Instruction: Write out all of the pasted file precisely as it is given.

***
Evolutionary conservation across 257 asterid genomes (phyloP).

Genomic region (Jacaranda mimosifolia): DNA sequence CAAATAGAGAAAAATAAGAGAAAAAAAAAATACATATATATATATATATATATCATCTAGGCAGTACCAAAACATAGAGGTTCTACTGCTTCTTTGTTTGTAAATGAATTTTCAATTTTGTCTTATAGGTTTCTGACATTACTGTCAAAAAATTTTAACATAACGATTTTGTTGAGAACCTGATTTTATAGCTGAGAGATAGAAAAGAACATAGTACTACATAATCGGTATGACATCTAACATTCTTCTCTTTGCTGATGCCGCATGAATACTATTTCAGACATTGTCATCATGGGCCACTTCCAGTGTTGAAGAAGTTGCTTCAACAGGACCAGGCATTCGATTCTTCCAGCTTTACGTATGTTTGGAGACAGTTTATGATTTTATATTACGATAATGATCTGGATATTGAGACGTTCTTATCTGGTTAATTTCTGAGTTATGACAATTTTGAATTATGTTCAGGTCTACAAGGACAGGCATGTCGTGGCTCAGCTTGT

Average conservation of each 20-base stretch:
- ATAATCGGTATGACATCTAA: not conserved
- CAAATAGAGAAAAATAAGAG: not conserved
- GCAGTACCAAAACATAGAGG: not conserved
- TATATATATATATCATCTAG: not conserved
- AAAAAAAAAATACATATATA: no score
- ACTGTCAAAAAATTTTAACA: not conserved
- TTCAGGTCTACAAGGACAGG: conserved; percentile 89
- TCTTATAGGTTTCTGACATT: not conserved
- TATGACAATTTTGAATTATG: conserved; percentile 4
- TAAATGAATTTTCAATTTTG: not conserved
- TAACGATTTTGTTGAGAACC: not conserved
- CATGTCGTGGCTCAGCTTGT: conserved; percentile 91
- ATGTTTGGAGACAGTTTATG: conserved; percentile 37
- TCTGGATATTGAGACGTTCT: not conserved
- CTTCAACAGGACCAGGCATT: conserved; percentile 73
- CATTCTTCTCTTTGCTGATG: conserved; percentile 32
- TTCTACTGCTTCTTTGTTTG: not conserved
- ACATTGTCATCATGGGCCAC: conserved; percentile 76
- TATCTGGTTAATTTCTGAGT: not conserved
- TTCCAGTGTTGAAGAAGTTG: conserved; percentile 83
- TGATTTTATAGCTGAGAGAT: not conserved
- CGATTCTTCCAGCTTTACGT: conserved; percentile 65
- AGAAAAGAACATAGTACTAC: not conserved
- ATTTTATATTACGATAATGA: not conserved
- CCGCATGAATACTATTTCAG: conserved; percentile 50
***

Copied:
Evolutionary conservation across 257 asterid genomes (phyloP).

Genomic region (Jacaranda mimosifolia): DNA sequence CAAATAGAGAAAAATAAGAGAAAAAAAAAATACATATATATATATATATATATCATCTAGGCAGTACCAAAACATAGAGGTTCTACTGCTTCTTTGTTTGTAAATGAATTTTCAATTTTGTCTTATAGGTTTCTGACATTACTGTCAAAAAATTTTAACATAACGATTTTGTTGAGAACCTGATTTTATAGCTGAGAGATAGAAAAGAACATAGTACTACATAATCGGTATGACATCTAACATTCTTCTCTTTGCTGATGCCGCATGAATACTATTTCAGACATTGTCATCATGGGCCACTTCCAGTGTTGAAGAAGTTGCTTCAACAGGACCAGGCATTCGATTCTTCCAGCTTTACGTATGTTTGGAGACAGTTTATGATTTTATATTACGATAATGATCTGGATATTGAGACGTTCTTATCTGGTTAATTTCTGAGTTATGACAATTTTGAATTATGTTCAGGTCTACAAGGACAGGCATGTCGTGGCTCAGCTTGT

Average conservation of each 20-base stretch:
- ATAATCGGTATGACATCTAA: not conserved
- CAAATAGAGAAAAATAAGAG: not conserved
- GCAGTACCAAAACATAGAGG: not conserved
- TATATATATATATCATCTAG: not conserved
- AAAAAAAAAATACATATATA: no score
- ACTGTCAAAAAATTTTAACA: not conserved
- TTCAGGTCTACAAGGACAGG: conserved; percentile 89
- TCTTATAGGTTTCTGACATT: not conserved
- TATGACAATTTTGAATTATG: conserved; percentile 4
- TAAATGAATTTTCAATTTTG: not conserved
- TAACGATTTTGTTGAGAACC: not conserved
- CATGTCGTGGCTCAGCTTGT: conserved; percentile 91
- ATGTTTGGAGACAGTTTATG: conserved; percentile 37
- TCTGGATATTGAGACGTTCT: not conserved
- CTTCAACAGGACCAGGCATT: conserved; percentile 73
- CATTCTTCTCTTTGCTGATG: conserved; percentile 32
- TTCTACTGCTTCTTTGTTTG: not conserved
- ACATTGTCATCATGGGCCAC: conserved; percentile 76
- TATCTGGTTAATTTCTGAGT: not conserved
- TTCCAGTGTTGAAGAAGTTG: conserved; percentile 83
- TGATTTTATAGCTGAGAGAT: not conserved
- CGATTCTTCCAGCTTTACGT: conserved; percentile 65
- AGAAAAGAACATAGTACTAC: not conserved
- ATTTTATATTACGATAATGA: not conserved
- CCGCATGAATACTATTTCAG: conserved; percentile 50